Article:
Driving in the Rain

Driving in the rain requires concentration and making sure you're aware of your surroundings at all times. This is especially true if it hasn't rained in a while and the roads have had a chance to build up an oil slick on the surface. Usually, the first day of a rainstorm after a long period of dry weather results in a lot of accidents because people are not thinking about their speed and how the water is sitting on top of those oil spots on the highways. This is why it's important to always follow the common sense speed law of never traveling too fast for the conditions, and maintaining a safe distance between your vehicle and the car in front of you.

Obviously, you want to only attempt driving in these conditions when you are fully alert just as you would with mountain road driving, so you can be aware of the brake lights, tail lights and other lighting conditions that can throw you off when they are reflecting against the rain drops on your windshield. Most of the time, you can be a better defensive driver in these weather conditions if you avoid using your brakes and throwing someone else's perception off unnecessarily. When you know your stop is coming up, just ease off the accelerator first instead of jamming the brake pedal down all the way to the stop sign.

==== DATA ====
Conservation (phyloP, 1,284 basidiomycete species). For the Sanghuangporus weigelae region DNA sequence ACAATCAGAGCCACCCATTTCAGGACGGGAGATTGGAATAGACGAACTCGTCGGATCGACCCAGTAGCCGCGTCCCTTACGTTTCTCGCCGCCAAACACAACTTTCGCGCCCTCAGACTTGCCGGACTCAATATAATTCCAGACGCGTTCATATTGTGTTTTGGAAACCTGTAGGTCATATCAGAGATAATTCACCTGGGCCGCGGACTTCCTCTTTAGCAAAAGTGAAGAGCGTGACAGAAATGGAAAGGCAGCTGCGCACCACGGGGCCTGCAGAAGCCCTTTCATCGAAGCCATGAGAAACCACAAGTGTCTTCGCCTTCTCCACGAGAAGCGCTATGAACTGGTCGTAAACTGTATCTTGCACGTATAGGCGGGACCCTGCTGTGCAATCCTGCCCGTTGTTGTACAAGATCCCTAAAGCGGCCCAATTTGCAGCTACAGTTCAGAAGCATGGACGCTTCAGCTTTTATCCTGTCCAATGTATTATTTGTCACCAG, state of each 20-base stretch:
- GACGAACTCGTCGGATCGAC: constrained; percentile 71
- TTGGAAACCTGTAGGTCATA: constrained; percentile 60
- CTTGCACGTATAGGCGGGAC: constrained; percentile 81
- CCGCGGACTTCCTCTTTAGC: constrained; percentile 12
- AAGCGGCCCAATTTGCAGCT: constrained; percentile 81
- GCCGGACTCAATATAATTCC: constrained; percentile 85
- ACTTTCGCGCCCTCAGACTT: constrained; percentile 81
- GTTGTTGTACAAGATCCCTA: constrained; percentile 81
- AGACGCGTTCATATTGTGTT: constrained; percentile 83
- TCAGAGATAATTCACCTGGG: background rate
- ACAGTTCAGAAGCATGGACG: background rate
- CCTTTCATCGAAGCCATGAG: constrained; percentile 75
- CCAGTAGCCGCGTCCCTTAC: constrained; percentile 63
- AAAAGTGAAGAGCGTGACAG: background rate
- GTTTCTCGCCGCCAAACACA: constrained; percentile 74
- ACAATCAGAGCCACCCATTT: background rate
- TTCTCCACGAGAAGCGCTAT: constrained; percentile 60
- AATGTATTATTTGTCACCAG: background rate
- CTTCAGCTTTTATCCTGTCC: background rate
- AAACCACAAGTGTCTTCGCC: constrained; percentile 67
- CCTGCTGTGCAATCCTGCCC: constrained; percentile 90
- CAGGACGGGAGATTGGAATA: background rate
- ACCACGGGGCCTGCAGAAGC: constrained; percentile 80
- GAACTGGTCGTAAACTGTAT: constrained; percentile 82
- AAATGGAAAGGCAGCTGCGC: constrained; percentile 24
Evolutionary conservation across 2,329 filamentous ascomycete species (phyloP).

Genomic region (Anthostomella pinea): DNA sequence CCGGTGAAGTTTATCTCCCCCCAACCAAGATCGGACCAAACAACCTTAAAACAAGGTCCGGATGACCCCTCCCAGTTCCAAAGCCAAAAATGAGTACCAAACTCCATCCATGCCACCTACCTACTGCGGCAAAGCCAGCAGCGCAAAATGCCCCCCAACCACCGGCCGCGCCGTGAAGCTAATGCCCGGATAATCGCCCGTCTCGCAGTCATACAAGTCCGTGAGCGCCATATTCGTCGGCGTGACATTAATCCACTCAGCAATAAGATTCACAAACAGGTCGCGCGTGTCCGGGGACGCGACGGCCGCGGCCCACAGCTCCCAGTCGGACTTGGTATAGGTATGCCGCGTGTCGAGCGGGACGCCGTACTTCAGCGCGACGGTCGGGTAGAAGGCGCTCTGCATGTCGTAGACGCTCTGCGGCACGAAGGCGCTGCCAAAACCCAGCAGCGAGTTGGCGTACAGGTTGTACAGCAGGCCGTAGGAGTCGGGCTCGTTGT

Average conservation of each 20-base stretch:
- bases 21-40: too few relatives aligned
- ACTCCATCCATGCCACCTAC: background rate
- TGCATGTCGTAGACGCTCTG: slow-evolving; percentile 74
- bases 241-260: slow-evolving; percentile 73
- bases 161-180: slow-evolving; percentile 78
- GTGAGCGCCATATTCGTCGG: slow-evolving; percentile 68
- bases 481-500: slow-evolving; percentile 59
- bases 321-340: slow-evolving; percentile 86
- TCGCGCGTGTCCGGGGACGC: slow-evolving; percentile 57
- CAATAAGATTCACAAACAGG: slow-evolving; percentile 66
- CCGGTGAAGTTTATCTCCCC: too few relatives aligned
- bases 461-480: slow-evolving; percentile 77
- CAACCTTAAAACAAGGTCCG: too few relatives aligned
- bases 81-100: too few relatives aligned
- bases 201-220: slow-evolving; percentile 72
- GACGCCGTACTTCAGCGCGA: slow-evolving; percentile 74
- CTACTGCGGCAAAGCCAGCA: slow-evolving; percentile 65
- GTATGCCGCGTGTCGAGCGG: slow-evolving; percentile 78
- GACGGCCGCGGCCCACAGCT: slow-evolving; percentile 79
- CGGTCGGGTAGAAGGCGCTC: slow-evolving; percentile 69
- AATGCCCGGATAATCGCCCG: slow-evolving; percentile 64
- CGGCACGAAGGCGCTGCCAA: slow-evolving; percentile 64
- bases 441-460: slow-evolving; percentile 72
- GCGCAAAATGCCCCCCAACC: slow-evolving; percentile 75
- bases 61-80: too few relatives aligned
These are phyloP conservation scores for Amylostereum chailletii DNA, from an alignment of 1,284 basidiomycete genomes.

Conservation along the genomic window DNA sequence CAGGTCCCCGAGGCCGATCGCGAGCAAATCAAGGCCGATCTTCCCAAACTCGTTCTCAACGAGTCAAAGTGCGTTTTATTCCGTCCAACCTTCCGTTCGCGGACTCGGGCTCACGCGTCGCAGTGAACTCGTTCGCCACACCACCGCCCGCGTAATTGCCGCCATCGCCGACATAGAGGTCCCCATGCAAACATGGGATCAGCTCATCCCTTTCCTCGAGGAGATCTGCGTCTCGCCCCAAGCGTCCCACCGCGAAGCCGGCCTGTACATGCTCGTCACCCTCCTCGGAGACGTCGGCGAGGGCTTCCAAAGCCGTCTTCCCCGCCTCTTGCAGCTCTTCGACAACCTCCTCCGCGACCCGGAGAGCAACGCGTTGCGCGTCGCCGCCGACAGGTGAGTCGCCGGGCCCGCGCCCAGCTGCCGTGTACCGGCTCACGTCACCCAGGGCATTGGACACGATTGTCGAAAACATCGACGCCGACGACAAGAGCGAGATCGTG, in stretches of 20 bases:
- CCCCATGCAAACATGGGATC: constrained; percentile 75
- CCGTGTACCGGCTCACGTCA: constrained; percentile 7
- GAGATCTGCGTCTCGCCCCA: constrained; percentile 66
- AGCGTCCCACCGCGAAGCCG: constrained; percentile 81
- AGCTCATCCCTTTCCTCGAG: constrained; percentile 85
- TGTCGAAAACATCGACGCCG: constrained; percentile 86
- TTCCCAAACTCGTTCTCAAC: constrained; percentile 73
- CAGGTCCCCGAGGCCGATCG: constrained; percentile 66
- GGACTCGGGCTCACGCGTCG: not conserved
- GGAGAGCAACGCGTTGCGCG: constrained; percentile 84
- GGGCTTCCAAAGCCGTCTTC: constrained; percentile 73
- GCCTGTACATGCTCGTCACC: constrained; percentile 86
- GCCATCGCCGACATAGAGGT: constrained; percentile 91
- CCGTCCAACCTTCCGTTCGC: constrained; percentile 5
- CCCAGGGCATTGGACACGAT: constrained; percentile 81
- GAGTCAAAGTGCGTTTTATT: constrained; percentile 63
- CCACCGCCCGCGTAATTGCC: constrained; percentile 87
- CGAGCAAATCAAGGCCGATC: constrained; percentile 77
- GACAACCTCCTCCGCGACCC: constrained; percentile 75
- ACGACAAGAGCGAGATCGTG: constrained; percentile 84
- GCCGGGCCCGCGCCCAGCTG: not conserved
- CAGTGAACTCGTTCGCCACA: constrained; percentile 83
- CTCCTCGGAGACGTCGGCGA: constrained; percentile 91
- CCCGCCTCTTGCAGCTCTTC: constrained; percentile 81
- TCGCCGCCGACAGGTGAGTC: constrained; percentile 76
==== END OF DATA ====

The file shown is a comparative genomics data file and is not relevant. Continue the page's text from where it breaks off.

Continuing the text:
Checking Wipers and Maintenance

Make sure your wipers are in good shape before you leave for your destination. These are going to help you see right in front of you, so you want to make sure they are effective and not brittle. Sometimes, after a really hot summer, you might not think of your wiper blades until you go to use them. Then, you find out in the middle of a rainy highway that they really need replaced and it leaves you in a bad spot. This is good preventative maintenance to make a habit of whenever the weather changes.

If you happen to come across a large flooded section of the road, the best advice is to go around and not through it. Darkness increases the risk that is involved with this activity because it's harder to see what might be in the water. It's hard enough in daylight to see what could be hiding or exactly how deep that puddle could be. If you drive through deep water and get your brakes wet, you may not be able to stop right away for a while afterward. Obviously, this is a safety risk for you, your passengers and other drivers on the road.

Importance of Headlights

Always keep your headlights on, even when the weather is just gray and gloomy. In the rain, it becomes much more difficult to spot the outline of a vehicle, especially in the darkness, and you can improve this tremendously by simply keeping your headlights on low. It's so easy to get caught up in trying to keep track of where you're going in a really hard rain and it's easy to miss a dark shaded vehicle without any lights on at all. Not only is it easy to keep your lights on, it's also less expensive than paying for the repair of your own or someone else's vehicle.

Driving in the rain doesn't have to be stressful if you keep a few important safety rules in mind. Depending on your driving experience, you may feel confident in your skills. However, if you're ever looking for tips to improve safety, you can find them online very easy and quickly.

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